This is a great one. How do you kill sin specifically?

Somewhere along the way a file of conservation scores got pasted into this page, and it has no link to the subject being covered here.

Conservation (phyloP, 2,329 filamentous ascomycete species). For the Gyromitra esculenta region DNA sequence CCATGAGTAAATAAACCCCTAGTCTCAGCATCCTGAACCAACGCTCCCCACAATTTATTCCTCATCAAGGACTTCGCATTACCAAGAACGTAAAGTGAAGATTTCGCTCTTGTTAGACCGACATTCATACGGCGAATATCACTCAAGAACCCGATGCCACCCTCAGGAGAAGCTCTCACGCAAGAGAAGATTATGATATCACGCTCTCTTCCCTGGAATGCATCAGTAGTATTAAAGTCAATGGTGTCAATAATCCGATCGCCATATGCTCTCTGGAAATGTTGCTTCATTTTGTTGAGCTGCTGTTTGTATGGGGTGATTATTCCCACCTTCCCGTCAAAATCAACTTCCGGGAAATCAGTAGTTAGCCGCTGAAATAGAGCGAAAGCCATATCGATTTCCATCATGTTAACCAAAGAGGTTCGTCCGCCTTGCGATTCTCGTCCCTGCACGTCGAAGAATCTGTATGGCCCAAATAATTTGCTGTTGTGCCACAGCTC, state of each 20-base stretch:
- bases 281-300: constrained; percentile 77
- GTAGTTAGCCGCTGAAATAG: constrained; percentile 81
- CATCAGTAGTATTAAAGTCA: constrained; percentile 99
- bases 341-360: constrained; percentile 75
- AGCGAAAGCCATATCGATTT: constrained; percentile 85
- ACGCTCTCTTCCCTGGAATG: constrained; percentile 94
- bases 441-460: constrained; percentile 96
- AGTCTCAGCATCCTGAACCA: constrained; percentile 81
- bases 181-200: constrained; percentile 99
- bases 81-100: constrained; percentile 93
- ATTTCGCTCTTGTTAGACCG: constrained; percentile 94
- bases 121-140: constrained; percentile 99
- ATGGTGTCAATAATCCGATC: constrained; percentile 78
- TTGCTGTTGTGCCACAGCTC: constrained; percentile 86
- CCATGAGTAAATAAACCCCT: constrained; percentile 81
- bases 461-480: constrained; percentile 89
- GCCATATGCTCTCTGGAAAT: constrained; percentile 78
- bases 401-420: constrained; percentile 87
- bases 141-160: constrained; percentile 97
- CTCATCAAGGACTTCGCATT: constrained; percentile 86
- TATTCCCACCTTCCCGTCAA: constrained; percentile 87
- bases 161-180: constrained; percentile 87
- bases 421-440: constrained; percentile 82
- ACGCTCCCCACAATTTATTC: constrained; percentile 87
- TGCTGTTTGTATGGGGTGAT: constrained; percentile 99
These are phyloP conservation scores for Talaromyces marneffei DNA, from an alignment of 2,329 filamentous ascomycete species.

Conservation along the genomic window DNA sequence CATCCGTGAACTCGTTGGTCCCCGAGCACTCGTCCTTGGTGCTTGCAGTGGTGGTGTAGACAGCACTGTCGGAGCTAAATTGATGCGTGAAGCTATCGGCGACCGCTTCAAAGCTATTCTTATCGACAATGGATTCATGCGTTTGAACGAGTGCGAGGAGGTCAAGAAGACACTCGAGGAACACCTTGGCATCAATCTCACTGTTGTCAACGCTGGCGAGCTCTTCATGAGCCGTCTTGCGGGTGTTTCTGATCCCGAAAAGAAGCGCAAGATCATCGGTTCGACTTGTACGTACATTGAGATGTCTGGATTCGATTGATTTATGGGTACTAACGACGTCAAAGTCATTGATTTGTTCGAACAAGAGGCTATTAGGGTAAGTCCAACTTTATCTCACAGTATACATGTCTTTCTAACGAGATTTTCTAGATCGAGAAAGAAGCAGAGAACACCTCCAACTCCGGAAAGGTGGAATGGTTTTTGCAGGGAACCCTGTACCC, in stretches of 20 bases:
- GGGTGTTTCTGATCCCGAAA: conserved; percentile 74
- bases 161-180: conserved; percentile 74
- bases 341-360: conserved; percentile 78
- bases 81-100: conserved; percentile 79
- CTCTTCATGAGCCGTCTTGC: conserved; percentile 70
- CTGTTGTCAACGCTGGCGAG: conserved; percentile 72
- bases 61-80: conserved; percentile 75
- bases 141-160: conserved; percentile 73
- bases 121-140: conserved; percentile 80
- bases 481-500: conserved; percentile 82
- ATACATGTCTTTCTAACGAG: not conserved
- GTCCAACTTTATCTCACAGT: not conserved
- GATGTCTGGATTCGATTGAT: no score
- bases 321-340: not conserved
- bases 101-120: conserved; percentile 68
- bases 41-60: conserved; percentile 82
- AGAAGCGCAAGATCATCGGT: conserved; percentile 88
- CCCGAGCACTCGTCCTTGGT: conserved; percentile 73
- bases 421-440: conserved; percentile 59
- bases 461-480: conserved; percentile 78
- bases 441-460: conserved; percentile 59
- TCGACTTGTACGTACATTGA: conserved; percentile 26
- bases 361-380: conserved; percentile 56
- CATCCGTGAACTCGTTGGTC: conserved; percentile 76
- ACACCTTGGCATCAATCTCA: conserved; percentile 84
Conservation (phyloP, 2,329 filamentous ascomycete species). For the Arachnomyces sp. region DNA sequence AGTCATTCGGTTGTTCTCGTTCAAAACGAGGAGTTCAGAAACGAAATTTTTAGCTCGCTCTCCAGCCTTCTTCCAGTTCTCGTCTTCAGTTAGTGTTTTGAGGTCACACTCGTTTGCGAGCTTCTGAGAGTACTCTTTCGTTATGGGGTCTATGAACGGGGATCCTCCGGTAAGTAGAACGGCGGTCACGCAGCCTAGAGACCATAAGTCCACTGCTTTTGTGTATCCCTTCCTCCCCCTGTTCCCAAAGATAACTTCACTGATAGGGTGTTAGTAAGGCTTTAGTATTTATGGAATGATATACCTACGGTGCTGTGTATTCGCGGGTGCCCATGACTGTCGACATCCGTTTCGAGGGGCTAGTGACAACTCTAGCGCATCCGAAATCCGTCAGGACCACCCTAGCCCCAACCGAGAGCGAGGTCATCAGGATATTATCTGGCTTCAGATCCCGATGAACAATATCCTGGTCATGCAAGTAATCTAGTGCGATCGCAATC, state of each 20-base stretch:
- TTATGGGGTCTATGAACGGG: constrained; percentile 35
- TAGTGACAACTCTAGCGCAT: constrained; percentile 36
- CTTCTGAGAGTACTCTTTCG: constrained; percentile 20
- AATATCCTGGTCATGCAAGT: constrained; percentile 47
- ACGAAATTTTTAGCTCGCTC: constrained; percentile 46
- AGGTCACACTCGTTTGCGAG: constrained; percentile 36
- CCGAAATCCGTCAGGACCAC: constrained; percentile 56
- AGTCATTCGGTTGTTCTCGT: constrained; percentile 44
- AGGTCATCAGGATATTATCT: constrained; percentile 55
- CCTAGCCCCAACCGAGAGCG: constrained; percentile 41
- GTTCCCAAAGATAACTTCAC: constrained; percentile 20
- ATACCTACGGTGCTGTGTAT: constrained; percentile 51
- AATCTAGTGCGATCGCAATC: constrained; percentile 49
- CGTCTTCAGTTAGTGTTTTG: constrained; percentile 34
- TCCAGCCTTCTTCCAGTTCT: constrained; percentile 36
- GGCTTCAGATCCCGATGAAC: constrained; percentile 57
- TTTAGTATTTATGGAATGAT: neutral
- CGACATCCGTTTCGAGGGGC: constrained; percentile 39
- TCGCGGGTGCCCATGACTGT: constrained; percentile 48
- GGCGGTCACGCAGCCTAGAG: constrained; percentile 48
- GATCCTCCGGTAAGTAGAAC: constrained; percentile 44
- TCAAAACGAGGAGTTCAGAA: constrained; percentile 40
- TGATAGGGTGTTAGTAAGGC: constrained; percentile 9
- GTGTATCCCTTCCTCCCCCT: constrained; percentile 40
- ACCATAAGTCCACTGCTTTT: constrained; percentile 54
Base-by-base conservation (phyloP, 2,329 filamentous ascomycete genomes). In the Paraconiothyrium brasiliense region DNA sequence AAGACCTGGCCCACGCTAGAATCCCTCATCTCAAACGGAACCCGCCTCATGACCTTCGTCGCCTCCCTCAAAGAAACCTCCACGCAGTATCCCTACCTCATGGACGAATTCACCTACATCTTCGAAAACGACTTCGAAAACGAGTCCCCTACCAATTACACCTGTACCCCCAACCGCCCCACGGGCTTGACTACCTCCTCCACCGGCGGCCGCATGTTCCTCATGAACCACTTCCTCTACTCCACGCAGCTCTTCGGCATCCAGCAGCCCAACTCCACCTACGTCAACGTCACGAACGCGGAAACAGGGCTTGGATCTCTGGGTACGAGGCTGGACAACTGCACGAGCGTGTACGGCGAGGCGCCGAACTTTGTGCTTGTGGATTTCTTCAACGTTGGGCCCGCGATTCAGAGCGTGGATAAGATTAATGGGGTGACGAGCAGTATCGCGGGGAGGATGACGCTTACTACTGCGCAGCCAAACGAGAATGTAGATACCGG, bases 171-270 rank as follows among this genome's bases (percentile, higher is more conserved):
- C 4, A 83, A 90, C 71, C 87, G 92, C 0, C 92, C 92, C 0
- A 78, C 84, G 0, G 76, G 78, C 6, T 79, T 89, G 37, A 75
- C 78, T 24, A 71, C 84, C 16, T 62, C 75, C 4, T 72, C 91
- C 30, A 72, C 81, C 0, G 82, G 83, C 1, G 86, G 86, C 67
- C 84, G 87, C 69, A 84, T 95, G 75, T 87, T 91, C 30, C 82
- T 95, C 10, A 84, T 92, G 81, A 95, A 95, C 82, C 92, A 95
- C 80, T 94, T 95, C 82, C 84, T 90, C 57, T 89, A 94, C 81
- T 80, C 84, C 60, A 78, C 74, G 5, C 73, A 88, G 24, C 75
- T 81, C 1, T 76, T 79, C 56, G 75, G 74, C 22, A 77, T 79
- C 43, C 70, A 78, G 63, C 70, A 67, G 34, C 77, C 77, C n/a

Do you guys have "Mortification of Sin" here in the bookstore? OK. John Owen wrote an 86 page book called "On the Mortification of Sin in Believers" Read that. The language is difficult. There is a modernized version of that that's very good. All that book is is an exposition on Romans 8:12-13. If you don't want to wade through that, I would commend to you, John Piper preached on Romans 8:12-13. He did three sermons on how to kill sin. I've listened to those three sermons probably twenty times. Those are wonderful resources for you. But, in John Owen's book - and I believe this is what the Scripture teaches, there's an essence of strangling out sin. So we're never going to be sinless in this life, it's not going to happen. However, we can put them to death. And Tozer talked about how killing sin or doing this is like ripping teeth out of your jaw. It has to come out by blood and agony. That's how he described it. So this is going to be difficult work. But what you're doing is you're targeting, in a practical way, targeting things and behaviors and places you go, things you do, that you know lead you to sin. And if you're in the sin itself, it's very hard to get out of it in the moment, so you have to pray that God would not lead you to temptation. So in your areas of temptation, you want to be attacking those specific things. In Proverbs, we talk about how the young man would foolishly walk by the house of the woman who was enticing him. He could go the other way, but he foolishly goes the way that he's not supposed to go. There's nothing inherently sinful about walking down the street, but it's leading him to temptation. So, do personal heart work of examining the areas of your life that you know you stumble, that you know you sin, and address those specifically. Know what they are. The enemy knows what they are. You need to know what they are as well. And then, it's a process of strangling the life out of those things. And trying to oppress those desires and pray against them and radically change your life. If your problem is on the Internet, unplug your computer. Throw away your t.v. Do whatever you have to do. It's better to enter life without your hands and your feet and your eyes, than to go to hell and burn. So, this is a radical thing. To kill sin is a radical thing. But every Christian must do it. So John Owen's work is fantastic. John Piper's sermons are fantastic. But they start from Romans 8:12-13 and work from there. It sounds like legalism to do what he just said, but that's exactly what Jesus meant when He said that if your eye offends you, pluck it out. Stop looking at the things you're looking at. If your hand offends you, cut it off. Stop doing the things you're doing if it's sinful. If your foot offends you, cut it off. One time, a young man came to Paul Washer. He said I just keep struggling with these things so much, and I'm defeated. And Paul said one thing to him: Stop it. Young man, stop it! That was the whole counsel. Well, Christians are passive in our mortification. And the Bible calls us to be radically, militantly proactive to kill it. I would amen everything they said and maybe add to that, that Christianity is not just putting off. Often, in our fight against sin, we are thinking of the "don't's." Can't do that. Don't do this. And we have to realize that Christianity is also a putting on. There's a book I read - our men studied it - it's called "Delivered..." it has the word "from" crossed out and says, "by." So it's "Delivered From Desire, By Desire." And it's specifically talking about the fight against lust and sexual temptation. But the truths in it apply to really any sin. And one of the keys that we have to understand, and most Christians really don't understand this. You have to understand who you really are. And you understand that by understanding what Christ accomplished. So many people live a life who are genuine Christians, but they still believe they're in some way enslaved to sin. And because of unbelief, they live in slavery. If I could read one verse on that. Romans 6 Paul goes through many truths or indicatives about what Christ has accomplished and who we are in our union to Him. And I think the whole key to Romans 6 is found here in verse 11. He says, "So you also (the new Christian) must consider or reckon yourselves dead to sin and alive to God in Christ Jesus." And many people that I talk with in the church or at conferences don't really understand that they are dead to sin and alive to Christ. And then he says you must reckon that, believe that, and then from there, he goes into not offering your members unto the sin, but unto righteousness. So there's a great theological understanding here that's accompanying this radical, militant fighting, that if you don't know who you are, then you'll walk in there thinking well, I'm just the same old person trying to overcome this sin. And you're defeated from the beginning because you're not. You're a new creation. You've been delivered from not only the penalty but the power of sin, and you must reckon yourselves as that new creation and then live in light of who you are now in Christ, by putting off and putting on. A couple of final quick thoughts on that. I remember Bob Jennings preached a sermon on this subject. And he illustrated by some of David's enemies, some of Israel's enemies, sending, I think, some warning. David was conquering enemies, and he was warned, you're not going to come here and take this area. And then Scripture says, nevertheless, David took the city. And Bob just pointed out how no matter how much our flesh, or the enemy or besetting sins say to our minds and hearts, I'm never going to conquer this. I've been battling this for years. I'm just going to be defeated by it. We can never take that attitude. Some areas may take a long time to kill sin. Others you conquer more quickly. But the Bible calls us to long term radical mortification of sin. To keep battling it, keep resisting. If we sin, we have an Advocate with the Father, Jesus Christ the Righteous. We apply the Gospel. And then we go again. Two other resources: The book mentioned yesterday: "Holiness" by J.C. Ryle deals with this subject in measure in a wonderful way. And then secondly, Martyn Lloyd-Jones' sermons on Romans 6 are very, very helpful in his series in Romans. Just one more thing if I could piggy back on all these guys. It's not one-size-fits-all. It's not one biblical method works for everyone across the board. But here I will encourage you. The ultimate killing weapon of sin is the Gospel. It's the Gospel You see, all these things of not making provision for the flesh, hiding God's Word in your heart that you might not sin against God. We could go down a long list of different things on how to conquer sin, but I'll tell you friend, if the Gospel is not at the center, all these things are reduced to another form of moralism. And it will not sustain. So, it's relishing in the Gospel. It's being acted upon by the Holy Spirit because you take the time to meditate on God. For example, you remember Mark 10? The disciples are caught up in a disposition of selfish ambition. And Christ says this is not the way that we are to operate in our Kingdom. We're not to emulate the example of the Gentiles. And then He says this: For, (transitioning now), the Son of Man came not to be ministered unto, but to minister, (and here's the Gospel), to give His life a ransom for many." There's a strength, there's a power, there's a grace in the Gospel for affording us sustained mortification. And by the way, with that said, even heaven - focusing on heaven - according to Colossians 3, "setting your affection on things above, not on things of the earth." Notice what he says in verse 5. "Therefore, mortify your members upon the earth." So even contemplation of heaven gives us an incentive. But the ultimate killing weapon of God against sin is the Gospel. From yesterday on meditation again, meditation is so key in the fight against sin and the killing of sin. To quote this book that I read, they mention in there that when you meditate consistently and daily, the truths of the Gospel and the treasuring of Jesus Christ is at the forefront of the mind. Not back here like, yeah I heard that one time long ago, but it's at the forefront of the mind, so that when temptation comes, you have the glories of Jesus Christ at the forefront of your mind. And it kind of gave the analogy of a battle scene. If you have all your troops and your tanks and your armor two miles back, but not at the forefront of the battle, you may be stronger because you have more, but you lose that battle because everything's at the back. And what meditation does, it brings it all to the forefront of the mind. You begin to see that sin is just a fleeting pleasure, and that Christ is greater. He's the greater Treasure, so it's not just "no" to this fleeting pleasure, it's a "yes" to the greater Treasure of Jesus Christ. What Don said about the Gospel being the real key to killing sin, think about this: Whenever you sin, how do you feel? Guilt? Disappointment? Condemnation? What other words would you add? Alright, then when you sin, what is your response? Where does your mind go? And what do you do? You beat yourself up. You draw away from Christ instead of near Him. I'm so unworthy, etc. In other words, you turn your eyes in on yourself. You're thinking about yourself. And then you're creating an opportunity for the enemy to have a heyday. He then comes in. We have a choice when we sin. One of two paths. When you sin, Christ paid for that sin 2,000 years ago. You run to the Gospel. You go to the Lord, and you tell Him, Father, I've sinned. Psalm 51 was written after David sinned from a repentant heart. And all through there it talks about joy and restoration and renewal. And so, we must learn, the way to apply the Gospel when you sin is don't look at yourself. The Father loves you the same as He did before. Look to the cross. Look to the Gospel. Make a bee line there. And say, Father, I have sinned. But I thank You that my Savior paid for this sin. And it's forgiven. And I'm coming to receive that forgiveness. Do we actually think that our wallowing in self-pity, self-condemnation, beating ourselves up, trying to work up somehow being better right then, so more seriousness, more tears, work up brokenness... do we think that's going to earn something before God? No. Apply the Gospel right when you sin. Look away from yourself. Say to yourself, Father, I'm so thankful, as Psalm 32 says, blessed is the one unto whom the Lord does not impute iniquity. He doesn't put your sins to your account. They were put on Christ. So you appropriate the forgiveness that was paid for at the cross. That's how you apply the Gospel to killing sin.